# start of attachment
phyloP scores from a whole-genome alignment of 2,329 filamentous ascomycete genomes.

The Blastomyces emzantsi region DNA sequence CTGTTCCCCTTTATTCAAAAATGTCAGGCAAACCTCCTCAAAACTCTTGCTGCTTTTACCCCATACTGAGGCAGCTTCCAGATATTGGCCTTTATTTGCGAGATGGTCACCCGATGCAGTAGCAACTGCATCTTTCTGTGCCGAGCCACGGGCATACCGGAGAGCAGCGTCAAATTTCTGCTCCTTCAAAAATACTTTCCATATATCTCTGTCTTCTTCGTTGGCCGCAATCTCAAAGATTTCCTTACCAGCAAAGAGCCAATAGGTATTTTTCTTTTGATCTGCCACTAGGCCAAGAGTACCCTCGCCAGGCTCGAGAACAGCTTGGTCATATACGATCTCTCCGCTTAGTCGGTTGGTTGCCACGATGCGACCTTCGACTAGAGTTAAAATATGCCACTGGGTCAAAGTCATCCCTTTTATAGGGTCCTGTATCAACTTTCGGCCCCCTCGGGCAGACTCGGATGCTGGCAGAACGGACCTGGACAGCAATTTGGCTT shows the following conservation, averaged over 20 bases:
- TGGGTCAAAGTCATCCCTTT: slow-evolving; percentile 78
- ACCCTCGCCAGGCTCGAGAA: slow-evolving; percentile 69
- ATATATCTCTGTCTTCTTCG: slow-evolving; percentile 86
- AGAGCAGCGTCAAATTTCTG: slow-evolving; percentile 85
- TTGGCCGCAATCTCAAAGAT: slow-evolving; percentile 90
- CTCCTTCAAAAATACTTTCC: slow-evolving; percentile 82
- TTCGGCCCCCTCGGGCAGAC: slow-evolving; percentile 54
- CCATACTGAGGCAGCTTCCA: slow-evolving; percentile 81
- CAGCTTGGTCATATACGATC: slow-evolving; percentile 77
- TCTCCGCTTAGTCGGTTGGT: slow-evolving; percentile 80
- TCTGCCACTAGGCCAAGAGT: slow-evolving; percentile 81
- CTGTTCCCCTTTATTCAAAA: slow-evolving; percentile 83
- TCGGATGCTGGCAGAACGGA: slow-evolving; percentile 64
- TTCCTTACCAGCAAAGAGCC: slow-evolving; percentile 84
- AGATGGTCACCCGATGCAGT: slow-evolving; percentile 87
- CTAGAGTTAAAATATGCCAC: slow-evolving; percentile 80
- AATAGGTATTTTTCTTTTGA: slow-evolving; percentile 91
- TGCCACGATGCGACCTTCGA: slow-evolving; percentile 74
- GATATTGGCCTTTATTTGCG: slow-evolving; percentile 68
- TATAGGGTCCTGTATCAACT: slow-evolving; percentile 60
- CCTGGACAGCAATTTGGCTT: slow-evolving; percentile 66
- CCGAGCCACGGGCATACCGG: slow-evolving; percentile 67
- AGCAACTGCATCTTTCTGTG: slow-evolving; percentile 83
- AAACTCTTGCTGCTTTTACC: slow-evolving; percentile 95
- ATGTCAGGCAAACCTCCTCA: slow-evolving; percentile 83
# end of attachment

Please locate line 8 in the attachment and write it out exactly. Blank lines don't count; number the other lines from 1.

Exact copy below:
- CTCCTTCAAAAATACTTTCC: slow-evolving; percentile 82